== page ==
Sure. Here:

FilmNegRGB_650_550_460-elle-V4-g10.icc (1.1 KB)

I created it by hacking the source code from the ninedegreesbelow tutorial, so i guess there shouldn’t be any licensing issue… (please correct me if i’m wrong)

Here it is compared to Rec2020:

… and to ProPhoto:

Which might explain the different result :slight_smile:

1 Like

Thank you for calming me saying you won’t remove the old method! I was very worried I will have to keep my VM with current develop forever to continue using the method that gives me great colors! :slight_smile:
It’s great you have in mind some other method, please say when ready, I’m eager to test!

1 Like

@rom9 your process for combining the RGB files is so much easier than the way I was exploring. I was trying to use LibRaw and the Adobe DNK SDK, and I never really managed to get it all working.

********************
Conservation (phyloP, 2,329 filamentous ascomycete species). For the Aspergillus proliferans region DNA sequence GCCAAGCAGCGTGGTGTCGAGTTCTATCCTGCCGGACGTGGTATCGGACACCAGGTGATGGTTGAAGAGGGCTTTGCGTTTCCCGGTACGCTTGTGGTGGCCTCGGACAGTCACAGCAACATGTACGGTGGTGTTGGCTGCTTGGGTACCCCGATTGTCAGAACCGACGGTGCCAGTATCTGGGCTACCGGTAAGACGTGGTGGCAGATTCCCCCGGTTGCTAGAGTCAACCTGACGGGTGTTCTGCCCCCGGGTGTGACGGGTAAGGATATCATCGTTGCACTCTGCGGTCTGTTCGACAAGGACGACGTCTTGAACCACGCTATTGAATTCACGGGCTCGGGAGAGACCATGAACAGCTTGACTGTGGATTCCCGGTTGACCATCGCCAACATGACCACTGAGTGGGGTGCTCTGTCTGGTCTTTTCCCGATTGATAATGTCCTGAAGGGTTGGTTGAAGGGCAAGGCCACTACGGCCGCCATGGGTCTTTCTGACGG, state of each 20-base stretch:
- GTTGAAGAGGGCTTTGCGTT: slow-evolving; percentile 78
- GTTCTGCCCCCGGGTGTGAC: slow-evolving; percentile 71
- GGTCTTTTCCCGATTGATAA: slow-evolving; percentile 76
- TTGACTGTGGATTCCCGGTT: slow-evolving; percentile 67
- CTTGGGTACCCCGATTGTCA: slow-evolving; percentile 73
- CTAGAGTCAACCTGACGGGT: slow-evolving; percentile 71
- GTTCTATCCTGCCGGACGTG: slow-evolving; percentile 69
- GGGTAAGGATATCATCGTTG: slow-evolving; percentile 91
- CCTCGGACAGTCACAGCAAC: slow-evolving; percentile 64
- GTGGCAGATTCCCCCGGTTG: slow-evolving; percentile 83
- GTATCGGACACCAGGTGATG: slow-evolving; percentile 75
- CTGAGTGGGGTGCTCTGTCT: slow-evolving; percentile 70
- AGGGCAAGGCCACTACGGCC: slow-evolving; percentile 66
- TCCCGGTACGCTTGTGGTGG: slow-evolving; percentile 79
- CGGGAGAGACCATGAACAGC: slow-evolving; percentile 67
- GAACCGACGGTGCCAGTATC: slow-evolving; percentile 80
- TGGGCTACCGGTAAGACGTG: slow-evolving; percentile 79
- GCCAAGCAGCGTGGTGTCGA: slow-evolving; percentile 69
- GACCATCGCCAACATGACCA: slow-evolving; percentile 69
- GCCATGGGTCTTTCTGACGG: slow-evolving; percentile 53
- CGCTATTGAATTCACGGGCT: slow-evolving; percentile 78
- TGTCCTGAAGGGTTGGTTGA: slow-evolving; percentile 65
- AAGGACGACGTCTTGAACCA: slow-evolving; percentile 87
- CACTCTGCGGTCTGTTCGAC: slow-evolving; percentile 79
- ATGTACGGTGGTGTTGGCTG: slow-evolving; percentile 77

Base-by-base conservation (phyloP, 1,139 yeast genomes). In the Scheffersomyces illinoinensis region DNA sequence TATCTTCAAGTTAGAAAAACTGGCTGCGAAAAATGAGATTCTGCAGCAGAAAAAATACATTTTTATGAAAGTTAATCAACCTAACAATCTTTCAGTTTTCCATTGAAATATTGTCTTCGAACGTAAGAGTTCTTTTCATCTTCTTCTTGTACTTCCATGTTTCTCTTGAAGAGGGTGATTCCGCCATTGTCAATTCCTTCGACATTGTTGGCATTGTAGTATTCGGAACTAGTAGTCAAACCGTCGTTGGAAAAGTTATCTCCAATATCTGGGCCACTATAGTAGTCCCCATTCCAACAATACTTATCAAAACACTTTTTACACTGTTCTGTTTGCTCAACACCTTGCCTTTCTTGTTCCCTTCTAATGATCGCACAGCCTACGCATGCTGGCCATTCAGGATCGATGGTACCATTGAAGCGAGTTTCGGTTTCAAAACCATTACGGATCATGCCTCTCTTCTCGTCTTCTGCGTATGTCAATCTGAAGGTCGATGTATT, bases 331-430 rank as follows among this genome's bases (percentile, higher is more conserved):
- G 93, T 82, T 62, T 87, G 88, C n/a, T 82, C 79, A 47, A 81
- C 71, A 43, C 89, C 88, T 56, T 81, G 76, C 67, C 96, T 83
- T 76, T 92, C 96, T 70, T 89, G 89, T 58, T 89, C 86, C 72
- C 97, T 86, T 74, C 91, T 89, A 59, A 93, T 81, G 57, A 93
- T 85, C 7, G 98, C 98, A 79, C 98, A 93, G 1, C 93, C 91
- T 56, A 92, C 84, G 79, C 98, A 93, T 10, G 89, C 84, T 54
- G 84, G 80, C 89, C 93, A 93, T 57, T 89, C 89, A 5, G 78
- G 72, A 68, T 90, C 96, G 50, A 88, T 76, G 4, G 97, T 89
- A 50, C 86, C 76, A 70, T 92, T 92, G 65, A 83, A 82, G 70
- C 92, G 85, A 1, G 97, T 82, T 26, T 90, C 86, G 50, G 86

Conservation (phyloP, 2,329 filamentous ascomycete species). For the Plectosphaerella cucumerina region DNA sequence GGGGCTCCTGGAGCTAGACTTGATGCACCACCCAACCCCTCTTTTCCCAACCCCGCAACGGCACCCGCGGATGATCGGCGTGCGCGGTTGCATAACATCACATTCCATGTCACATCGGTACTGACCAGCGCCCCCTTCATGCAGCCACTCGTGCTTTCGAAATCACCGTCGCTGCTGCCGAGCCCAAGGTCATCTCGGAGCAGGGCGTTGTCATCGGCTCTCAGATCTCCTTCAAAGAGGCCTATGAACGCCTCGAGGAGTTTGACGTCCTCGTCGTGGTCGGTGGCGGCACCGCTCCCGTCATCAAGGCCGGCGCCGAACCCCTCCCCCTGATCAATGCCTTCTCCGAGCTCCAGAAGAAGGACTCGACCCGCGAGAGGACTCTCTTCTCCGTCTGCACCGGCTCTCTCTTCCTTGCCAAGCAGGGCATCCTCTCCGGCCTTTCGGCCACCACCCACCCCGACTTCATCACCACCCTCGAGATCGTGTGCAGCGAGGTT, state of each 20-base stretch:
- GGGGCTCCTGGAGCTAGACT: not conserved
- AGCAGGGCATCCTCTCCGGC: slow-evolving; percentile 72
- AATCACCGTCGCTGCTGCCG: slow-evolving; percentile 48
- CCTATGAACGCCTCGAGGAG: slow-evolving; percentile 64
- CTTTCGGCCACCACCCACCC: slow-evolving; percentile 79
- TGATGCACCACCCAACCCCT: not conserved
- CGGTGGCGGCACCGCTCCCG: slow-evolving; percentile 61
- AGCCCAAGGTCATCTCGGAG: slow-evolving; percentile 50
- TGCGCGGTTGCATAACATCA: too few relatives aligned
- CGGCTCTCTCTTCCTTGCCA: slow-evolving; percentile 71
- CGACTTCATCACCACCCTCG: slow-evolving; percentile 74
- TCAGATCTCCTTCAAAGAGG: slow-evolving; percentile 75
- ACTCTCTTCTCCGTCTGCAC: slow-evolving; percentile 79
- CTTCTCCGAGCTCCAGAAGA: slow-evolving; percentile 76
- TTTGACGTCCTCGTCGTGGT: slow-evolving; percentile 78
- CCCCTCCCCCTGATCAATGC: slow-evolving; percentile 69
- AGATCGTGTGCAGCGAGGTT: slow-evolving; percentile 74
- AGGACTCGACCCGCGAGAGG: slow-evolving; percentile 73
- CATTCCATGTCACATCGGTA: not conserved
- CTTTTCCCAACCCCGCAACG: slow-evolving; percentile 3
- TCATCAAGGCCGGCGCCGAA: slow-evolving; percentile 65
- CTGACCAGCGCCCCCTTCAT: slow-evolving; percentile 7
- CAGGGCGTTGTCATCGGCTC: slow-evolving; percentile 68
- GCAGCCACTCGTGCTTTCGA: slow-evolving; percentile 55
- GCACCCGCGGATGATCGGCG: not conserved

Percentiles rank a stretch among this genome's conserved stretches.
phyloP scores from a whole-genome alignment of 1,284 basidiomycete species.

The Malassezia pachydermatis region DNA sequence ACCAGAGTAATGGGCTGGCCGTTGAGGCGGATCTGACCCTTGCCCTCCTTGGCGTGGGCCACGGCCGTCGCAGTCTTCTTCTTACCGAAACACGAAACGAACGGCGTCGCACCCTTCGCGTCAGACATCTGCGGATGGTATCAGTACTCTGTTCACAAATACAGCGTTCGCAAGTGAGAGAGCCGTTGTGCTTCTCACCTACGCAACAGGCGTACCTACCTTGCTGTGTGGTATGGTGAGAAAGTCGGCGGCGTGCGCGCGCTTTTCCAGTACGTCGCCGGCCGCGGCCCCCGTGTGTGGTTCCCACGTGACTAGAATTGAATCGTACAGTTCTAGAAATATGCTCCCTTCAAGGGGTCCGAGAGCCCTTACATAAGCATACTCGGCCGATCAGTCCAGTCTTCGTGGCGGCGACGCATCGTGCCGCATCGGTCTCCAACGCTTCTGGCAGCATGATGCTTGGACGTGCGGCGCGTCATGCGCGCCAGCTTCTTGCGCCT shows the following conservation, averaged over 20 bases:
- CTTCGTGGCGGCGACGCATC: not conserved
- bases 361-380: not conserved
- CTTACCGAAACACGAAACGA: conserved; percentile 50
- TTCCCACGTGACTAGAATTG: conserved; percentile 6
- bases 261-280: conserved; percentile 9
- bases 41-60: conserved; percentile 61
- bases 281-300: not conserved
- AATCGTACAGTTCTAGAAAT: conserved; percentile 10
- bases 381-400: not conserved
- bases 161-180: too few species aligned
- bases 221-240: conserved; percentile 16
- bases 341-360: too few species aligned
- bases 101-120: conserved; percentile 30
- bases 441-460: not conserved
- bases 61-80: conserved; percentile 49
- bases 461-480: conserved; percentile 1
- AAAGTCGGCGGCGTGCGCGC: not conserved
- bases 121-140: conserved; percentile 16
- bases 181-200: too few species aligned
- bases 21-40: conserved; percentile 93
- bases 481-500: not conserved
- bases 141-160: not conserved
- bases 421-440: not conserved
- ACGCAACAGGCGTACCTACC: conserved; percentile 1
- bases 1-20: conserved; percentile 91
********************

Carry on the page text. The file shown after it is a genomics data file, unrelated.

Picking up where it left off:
Hi! Sorry for the delay.
I admit, my attempt was a quick and dirty hack (i wanted to solve the problem with existing tools), but it seemed to work anyway :slight_smile:

Keep in mind that if you build the filmneg branch of RawTherapee, you can also apply the negative inversion directly to a regular (non-raw) TIFF file. This way you don’t have to create the fake raw file anymore :wink:

Ilya, just wanted to thank you for your article, “Using free RawTherapee for inverting DSLR-digitized color negatives”. It gave me a much better understanding of the tool, and now my colours are richer and more accurate.


Here is a negative I just processed with RawTherapee using your article, except for flat field, as I digitized the negative a few months ago.
Original film: 6x6 cm color negative, don’t know the type. A shot my father took about 1960.
Digitized with Nikon D800 and 60mm f2.8G micro Nikkor.